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More unemployed people have lower life satisfaction – ONS

Employment and owning your own house are key measures of overall wellbeing, new statistics suggest.

The Office for National Statistics (ONS) has published a series of articles reporting progress on the Measuring National Wellbeing programme. The organisation has also set out the domains and measures to be used for assessing wellbeing.

Research shows that 45% of unemployed people rate their life satisfaction as below seven out of ten, compared to just 20% for those who are employed.

A higher proportion of adults who own their own property also report a higher level of life satisfaction, around 80%, compared to those who have other leasing arrangements, where around 68% reported the same level of satisfaction.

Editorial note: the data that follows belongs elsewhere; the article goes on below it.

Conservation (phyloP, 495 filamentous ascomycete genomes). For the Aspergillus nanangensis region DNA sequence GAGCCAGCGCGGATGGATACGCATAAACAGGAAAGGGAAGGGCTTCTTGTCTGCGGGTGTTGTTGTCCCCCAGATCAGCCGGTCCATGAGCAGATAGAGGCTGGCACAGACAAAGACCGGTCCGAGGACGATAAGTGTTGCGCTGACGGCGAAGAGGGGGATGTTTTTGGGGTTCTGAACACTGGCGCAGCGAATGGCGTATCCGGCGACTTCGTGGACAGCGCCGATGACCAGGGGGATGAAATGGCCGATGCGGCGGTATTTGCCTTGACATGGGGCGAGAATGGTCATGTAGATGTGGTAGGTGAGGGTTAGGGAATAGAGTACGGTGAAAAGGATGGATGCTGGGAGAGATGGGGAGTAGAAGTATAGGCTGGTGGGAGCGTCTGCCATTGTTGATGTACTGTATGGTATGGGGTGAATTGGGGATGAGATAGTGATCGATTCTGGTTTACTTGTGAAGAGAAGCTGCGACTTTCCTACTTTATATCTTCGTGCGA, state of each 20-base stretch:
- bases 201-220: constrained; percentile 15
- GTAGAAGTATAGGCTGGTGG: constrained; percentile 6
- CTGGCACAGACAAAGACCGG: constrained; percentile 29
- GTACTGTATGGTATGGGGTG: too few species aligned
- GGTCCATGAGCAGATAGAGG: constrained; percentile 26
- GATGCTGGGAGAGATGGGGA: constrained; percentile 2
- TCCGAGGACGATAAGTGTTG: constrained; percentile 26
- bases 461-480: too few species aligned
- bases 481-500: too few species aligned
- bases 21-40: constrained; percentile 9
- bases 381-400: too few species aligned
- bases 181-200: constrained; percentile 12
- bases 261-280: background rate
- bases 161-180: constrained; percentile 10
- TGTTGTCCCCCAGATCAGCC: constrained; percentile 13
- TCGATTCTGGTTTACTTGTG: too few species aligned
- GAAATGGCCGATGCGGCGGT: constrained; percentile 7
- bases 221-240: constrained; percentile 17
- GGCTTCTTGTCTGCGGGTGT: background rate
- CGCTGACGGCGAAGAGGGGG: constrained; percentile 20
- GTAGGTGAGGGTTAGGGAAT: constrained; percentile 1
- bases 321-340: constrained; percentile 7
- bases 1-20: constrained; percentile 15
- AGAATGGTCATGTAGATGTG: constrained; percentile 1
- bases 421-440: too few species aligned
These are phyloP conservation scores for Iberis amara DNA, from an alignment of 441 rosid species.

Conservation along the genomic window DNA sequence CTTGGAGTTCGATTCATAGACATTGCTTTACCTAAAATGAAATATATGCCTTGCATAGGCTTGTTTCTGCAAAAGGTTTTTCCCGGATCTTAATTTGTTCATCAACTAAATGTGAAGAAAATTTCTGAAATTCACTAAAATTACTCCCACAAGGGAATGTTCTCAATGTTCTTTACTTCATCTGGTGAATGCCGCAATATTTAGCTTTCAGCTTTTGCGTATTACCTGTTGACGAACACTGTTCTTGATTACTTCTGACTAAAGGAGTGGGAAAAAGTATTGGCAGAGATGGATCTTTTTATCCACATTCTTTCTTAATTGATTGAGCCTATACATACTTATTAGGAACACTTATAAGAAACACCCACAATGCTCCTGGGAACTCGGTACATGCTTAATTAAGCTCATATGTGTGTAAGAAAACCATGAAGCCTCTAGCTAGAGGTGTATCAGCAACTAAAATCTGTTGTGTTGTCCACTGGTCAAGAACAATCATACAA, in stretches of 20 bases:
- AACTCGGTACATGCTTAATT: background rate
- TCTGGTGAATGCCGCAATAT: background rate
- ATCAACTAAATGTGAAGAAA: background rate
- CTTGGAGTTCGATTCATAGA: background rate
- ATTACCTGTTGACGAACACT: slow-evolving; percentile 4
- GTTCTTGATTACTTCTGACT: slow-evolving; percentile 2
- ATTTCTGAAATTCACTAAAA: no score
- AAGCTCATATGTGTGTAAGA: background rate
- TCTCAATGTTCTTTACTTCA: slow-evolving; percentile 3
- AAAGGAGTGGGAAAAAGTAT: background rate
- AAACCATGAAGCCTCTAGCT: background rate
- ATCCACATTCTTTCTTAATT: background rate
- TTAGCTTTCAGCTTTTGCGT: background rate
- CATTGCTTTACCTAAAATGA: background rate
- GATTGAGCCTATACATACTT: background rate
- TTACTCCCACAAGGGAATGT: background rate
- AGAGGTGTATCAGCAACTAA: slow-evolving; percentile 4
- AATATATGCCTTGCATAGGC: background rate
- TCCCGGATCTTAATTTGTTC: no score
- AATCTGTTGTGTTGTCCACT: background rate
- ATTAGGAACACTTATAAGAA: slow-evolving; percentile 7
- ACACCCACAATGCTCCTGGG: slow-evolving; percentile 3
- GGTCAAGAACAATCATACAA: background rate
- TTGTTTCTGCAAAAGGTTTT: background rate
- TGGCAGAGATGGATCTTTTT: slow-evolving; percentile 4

Some 18% of those who reported good or very good health reported low satisfaction with life overall, but 38% of those with ‘bad’ or ‘very bad’ health reported high or medium levels of satisfaction with life overall.

The percentage of people inWaleswho rated their life satisfaction as low or very low was 25.3%, compared with 24.3% forEnglandand 22.6% for Scotland. In Northern Ireland21.9% of people rated their life satisfaction as low or very low.

ONS wellbeing project director Glenn Everett said: “By examining and analysing both objective statistics as well as subjective information, a more complete picture of national well-being can be formed.

“Understanding people’s views of well-being is an important addition to existing Official Statistics and has potential uses in the policy making process and to aid other decision making.”

The ONS has also produced a tool kit to allow local area mapping and distribution analysis of subjective wellbeing data. More results are expected in November, when the State of the Nation report is due to be published.

The Measuring National Wellbeing programme aims to provide a fuller understanding of what influences people’s wellbeing rather than just using economic measures such as GDP.

To view the report, visit:

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